Miss Ona Vitkus has – aside from three months in the summer of 1914 – lived unobtrusively, her secrets fiercely protected.
The boy, with his passion for world records, changes all that. He is eleven. She is one hundred and four years, one hundred and thirty three days old (they are counting). And he makes her feel like she might be really special after all. Better late than never…
Only it’s been two weeks now since he last visited, and she’s starting to think he’s not so different from all the rest.
Then the boy’s father comes, for some reason determined to finish his son’s good deed. And Ona must show this new stranger that not only are there odd jobs to be done, but a life’s ambition to complete…
This is a touching, charming novel about an unlikely friendship between a boy and the elderly Lithuanian lady he’s helping called Ona – and indeed, it’s a story of the friendship between Ona and the boy’s father, too.
The story is told through various narrators, with the boy’s name never being disclosed – he is just ‘the boy’ throughout. You’d think this would make him appear hard to identify with, which perhaps it does in a way, but it also makes him seem enigmatic and a bit of a mystery whilst still being sweet and lovely. it seems no one else, apart from Ona, quite understood how he was thinking – not the other school kids, his family or the other people around him. Without giving too much away, it’s obviously from fairly near to the beginning that the boy this novel is about has some unusual behavioural trails and habits, and his obsession with records is a charming element which made me smile!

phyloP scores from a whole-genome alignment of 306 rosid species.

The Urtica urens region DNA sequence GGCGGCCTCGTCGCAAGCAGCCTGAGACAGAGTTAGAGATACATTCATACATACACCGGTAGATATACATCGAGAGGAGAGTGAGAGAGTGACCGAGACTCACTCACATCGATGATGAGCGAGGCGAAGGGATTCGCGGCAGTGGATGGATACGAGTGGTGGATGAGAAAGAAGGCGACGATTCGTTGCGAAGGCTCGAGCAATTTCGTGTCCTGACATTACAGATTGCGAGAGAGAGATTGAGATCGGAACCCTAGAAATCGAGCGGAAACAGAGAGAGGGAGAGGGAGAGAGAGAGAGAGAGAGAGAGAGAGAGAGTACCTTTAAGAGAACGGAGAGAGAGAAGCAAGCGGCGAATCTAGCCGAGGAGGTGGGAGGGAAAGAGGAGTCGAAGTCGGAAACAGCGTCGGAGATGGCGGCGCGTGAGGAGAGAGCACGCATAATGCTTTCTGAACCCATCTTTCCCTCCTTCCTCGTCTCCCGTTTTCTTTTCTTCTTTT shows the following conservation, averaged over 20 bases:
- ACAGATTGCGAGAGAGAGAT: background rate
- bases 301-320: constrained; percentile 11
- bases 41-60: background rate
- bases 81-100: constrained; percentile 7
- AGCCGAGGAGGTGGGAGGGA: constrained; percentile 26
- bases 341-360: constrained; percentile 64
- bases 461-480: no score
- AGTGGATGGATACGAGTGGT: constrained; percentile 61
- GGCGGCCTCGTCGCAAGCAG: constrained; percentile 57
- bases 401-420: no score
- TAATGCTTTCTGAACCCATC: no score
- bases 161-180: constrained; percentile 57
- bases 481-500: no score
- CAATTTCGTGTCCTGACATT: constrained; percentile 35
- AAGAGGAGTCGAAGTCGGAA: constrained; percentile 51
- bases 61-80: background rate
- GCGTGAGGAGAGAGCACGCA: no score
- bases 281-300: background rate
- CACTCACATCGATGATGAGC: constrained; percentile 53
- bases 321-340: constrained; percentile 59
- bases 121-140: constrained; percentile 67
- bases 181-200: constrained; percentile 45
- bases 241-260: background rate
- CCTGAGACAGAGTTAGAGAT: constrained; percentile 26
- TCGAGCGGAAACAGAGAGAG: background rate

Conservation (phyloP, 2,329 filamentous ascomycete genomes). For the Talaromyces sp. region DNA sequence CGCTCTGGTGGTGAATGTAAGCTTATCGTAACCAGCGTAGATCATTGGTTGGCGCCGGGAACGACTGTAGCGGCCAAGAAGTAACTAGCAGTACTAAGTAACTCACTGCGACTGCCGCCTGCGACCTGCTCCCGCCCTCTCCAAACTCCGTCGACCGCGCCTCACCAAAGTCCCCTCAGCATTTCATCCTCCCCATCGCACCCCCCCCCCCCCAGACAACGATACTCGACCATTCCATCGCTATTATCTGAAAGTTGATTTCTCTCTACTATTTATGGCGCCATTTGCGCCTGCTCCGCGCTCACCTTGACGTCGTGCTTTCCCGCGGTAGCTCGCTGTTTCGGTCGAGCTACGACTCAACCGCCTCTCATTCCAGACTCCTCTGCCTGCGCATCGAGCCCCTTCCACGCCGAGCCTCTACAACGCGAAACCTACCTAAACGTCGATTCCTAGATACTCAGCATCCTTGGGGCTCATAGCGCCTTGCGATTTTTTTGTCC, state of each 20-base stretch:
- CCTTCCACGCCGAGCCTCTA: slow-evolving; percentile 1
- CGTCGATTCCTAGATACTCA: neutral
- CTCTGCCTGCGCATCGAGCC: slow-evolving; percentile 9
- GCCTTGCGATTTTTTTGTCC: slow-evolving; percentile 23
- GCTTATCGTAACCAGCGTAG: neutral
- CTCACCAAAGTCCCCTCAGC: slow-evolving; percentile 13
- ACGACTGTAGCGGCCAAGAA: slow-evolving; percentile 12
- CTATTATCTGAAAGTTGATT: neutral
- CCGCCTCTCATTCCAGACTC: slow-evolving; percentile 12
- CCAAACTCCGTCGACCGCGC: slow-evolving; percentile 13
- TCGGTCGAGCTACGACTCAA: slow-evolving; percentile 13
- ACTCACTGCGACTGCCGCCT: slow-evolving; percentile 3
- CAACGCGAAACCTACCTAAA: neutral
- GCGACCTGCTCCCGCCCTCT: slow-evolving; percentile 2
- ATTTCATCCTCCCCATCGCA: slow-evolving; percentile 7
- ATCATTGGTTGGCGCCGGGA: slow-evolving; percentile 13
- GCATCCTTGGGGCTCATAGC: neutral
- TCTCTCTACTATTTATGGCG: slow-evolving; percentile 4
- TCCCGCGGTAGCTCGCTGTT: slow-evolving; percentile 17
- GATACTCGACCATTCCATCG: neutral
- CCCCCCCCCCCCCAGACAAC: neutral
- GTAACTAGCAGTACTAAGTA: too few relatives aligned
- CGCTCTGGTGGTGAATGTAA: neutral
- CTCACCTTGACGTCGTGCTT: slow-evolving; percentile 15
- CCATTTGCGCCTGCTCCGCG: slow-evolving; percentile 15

I found the novel to be a little slow moving at times, and though it’s very good at building up the characters and making you care about them, I wasn’t blown away by it. I’d seen a lot about this novel and I’m not sure this quite lived up to the hype, for me anyway. It’s certainly an enjoyable and poignant novel about friendship and family, and at times it had me tearing up without being overly sentimental, but I didn’t finish it and feel strongly about it, one way or another.
It’s definitely worth a read though – comparisons to The Unlikely Pilgrimage of Harold Fry aren’t a million miles off (though they’re quite different too, of course) and that sums up a bit of The One-in-a-Million Boy‘s quirkiness and charm.
Many thanks to the publisher Headline and to Netgalley for providing a copy of this novel in return for an honest review